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For months now I’ve been planning for and dreaming about this year’s overseas travel adventure: A 15-day, 150-mile hike on the Robert Louis Stevenson Trail, in the Cévennes mountains of south-central France. (Described in Stevenson’s 1879 book, Travels with a Donkey in the Cévennes.) That process of planning and dreaming only ended when I finally flew into Paris last Sunday, September 10. Then it was time to start matching dreams and plans with reality.
I also planned for and dreamed about visiting Paris again, for the third time since 1979. And that’s not to mention heading from there down to Lyon, where I’ve never been. And where I planned to sample some Beaujolais nouveau (wine) for which the city is famous.
From there I’d take the train-and-bus to Le Puy en Velay and meet up with my brother Tom and his wife Carol, this year’s hiking companions. (Coming up from two weeks in Spain.) We’d spend Saturday, September 16, getting good and ready, then start our 150-mile hike the day after that. The ultimate goal was St. Jean du Gard, where Stevenson ended his hike in 1878. We’d arrive 15 hiking days later, mostly following the path Stevenson hiked. We’d arrive there – if all went according to plan – on October 3, 145 years to the day from when he arrived. (With two days off from hiking for us, at Brugeyrolles, east of Langogne, and Pont de Montvert.)
Tom had reserved each night’s lodging months before. (A lesson he learned back in 2017, from our first hike on the Camino Francais.) To help with navigation, he and Carol both had French phone coverage, which included online maps. For myself, I had no French phone coverage and no online maps. I chose to rely on their phone maps, along with “free” French WiFi. (Which I thought would be available in most cafes, and the places we’d stop at night.)
As for Paris and Lyon – when I was on my own – I printed out paper maps to guide me in finding my lodging, and some places to visit in each city. Like the Sacré-Cœur Basilica in Paris, along with the Père Lachaise Cemetery. And the Basilica of Notre-Dame de Fourvière in Lyon. The towers of both basilicas were said to offer spectacular views of each city.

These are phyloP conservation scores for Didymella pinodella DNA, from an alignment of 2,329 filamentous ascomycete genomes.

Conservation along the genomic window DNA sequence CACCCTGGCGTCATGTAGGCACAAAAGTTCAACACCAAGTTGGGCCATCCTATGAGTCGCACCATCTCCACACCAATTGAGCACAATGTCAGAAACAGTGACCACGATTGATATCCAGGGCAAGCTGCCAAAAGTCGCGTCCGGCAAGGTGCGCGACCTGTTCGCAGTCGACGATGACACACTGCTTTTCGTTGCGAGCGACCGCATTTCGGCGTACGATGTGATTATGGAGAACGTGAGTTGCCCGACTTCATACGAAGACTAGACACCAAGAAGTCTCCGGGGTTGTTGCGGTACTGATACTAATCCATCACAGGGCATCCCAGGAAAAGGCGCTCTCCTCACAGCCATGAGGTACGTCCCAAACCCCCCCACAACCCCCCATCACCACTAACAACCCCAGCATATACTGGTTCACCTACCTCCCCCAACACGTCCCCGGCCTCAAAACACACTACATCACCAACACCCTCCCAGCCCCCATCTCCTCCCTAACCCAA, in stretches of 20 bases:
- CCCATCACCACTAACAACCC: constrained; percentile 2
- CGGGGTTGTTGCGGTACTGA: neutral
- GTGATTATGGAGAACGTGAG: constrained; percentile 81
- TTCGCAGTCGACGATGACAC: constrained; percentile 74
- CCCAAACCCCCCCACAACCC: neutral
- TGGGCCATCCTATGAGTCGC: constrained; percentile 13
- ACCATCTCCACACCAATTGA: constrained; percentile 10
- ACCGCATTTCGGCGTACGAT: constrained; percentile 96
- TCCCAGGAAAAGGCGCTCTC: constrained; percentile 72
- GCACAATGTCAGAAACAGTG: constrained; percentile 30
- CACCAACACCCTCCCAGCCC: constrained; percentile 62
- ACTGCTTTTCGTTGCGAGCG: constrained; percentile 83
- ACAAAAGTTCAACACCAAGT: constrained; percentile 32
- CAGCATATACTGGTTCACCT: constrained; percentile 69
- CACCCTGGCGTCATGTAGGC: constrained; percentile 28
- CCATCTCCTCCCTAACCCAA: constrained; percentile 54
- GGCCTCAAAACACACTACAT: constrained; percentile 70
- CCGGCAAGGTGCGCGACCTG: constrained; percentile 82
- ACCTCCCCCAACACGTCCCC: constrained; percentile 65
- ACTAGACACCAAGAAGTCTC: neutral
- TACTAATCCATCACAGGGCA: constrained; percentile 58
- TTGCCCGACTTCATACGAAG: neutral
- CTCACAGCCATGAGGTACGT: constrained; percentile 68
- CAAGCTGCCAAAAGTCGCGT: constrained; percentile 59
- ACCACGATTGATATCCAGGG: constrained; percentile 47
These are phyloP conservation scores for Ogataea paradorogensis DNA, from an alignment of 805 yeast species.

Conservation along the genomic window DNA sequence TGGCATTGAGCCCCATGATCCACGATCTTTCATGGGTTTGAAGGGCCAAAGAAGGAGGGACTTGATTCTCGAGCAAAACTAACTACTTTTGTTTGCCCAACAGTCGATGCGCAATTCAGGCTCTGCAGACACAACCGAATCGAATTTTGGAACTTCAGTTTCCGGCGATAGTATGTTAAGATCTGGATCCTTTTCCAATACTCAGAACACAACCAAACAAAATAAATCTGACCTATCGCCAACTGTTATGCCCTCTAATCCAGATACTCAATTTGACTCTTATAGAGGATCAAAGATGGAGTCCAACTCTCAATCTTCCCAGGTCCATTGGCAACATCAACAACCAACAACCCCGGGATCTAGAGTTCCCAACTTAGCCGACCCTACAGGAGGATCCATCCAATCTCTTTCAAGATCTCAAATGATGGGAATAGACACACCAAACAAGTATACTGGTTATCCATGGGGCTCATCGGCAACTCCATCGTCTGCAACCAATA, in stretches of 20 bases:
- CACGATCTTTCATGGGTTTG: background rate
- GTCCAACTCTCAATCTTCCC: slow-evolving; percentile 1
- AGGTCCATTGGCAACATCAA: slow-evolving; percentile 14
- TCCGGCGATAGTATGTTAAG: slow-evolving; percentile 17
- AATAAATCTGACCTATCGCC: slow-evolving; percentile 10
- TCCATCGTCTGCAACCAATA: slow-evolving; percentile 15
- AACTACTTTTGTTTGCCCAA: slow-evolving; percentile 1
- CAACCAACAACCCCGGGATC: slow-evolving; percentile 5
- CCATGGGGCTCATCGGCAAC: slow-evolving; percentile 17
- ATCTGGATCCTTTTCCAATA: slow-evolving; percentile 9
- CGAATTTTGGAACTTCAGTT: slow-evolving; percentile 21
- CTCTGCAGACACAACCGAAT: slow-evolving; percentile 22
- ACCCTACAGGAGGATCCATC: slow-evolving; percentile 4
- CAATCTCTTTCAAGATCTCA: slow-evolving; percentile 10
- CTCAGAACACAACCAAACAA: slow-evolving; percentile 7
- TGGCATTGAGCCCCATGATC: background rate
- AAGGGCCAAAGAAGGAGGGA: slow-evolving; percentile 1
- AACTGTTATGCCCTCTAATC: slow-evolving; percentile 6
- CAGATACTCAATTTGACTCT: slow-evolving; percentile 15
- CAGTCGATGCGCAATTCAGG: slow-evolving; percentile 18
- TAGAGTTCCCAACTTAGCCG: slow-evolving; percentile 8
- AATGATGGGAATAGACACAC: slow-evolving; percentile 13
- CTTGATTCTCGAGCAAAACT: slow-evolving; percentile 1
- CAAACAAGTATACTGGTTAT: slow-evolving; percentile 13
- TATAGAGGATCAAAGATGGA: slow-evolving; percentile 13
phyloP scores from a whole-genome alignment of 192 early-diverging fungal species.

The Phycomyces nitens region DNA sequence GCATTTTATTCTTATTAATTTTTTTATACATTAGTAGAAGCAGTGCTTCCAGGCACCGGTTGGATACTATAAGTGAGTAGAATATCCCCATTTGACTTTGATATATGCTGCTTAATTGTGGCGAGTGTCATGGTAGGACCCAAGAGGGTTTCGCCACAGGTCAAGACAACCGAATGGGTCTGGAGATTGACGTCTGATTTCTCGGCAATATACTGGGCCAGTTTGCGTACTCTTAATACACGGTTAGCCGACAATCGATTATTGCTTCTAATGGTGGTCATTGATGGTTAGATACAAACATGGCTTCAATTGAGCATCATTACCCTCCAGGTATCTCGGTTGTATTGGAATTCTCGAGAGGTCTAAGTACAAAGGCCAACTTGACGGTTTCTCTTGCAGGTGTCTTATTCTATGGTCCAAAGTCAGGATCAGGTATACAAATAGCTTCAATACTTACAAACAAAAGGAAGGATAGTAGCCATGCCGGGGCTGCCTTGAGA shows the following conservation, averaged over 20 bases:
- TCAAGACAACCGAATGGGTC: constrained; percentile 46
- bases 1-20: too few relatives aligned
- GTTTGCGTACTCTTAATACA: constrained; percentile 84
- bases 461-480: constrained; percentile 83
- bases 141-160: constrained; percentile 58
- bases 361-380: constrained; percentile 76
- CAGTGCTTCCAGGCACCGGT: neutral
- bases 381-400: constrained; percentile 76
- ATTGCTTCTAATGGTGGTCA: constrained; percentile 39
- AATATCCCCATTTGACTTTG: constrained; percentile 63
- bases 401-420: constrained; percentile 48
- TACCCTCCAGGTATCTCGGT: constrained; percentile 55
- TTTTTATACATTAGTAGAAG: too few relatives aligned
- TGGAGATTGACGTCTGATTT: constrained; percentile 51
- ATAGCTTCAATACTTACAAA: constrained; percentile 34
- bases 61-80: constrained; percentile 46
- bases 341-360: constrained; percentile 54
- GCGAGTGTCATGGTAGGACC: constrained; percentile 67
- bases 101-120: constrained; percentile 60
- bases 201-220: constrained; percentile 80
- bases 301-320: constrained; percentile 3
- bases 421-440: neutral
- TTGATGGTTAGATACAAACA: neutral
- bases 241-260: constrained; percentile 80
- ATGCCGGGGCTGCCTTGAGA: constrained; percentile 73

Then came the process of “matching maps and dreams to reality.” Or as John Steinbeck once said, you don’t take a trip, a trip takes you. Which turned out to be at least partly true.
In hindsight the trip was mostly “fun,” though not according to everyone’s definition. The French food was tantalizing, even if you didn’t always know what you were getting when you ordered. But the hike itself was certainly challenging, in many ways. Mostly every day, in the form of miles and miles of rock-strewn paths. (Which we had to hike and sometimes climb over, often at the dazzling speed of 1.2 miles an hour.) That daily “challenging” led some back-home friends and family to wonder, “Why on earth would you ever do such a thing?” (“Especially now that you’re over the hill, at age 72?”) Or as I put it in An update:
The food was great [in southern France], as were the many spectacular views from the tops of all those hills in the Cevennes. Which is another way of saying I’m still looking for an answer for people who ask, “Why would anyone want to do that?”
Aside from the many spectacular views and wonderful French cuisine, I had another good reason to put up with the “bunts and blunders” of hiking miles and miles over rock-strewn paths. I plan to write a book on this latest adventure, just like Stevenson did. And who knows? Maybe I can get some fame and fortune from this and other adventure books, just like he did.
All of which is a big reason why I write blog-posts. I plan to put them together at a later date – keeping in mind the need for that unity and coherence stuff – and make more eBooks out of them. And speaking of travel-ventures, I’ve had many in the past 10 years: Eight days canoeing 12 miles off the coast of Mississippi. Hiking the Camino de Santiago, three times, on various parts. Or the Chilkoot Trail, the “meanest 33 miles in history.”
Which brings up yet another good reason. I love long walks and always have. I do some great thinking on such long walks, especially “walking” five or six hours a day, with a 20-pound pack on my back. On the Stevenson Trail I spent a lot of time framing what I’d write on Facebook, hopefully later that same day. Then using those posts as notes when I got back home, to use in framing these blog-posts, and ultimately putting them together in an ebook.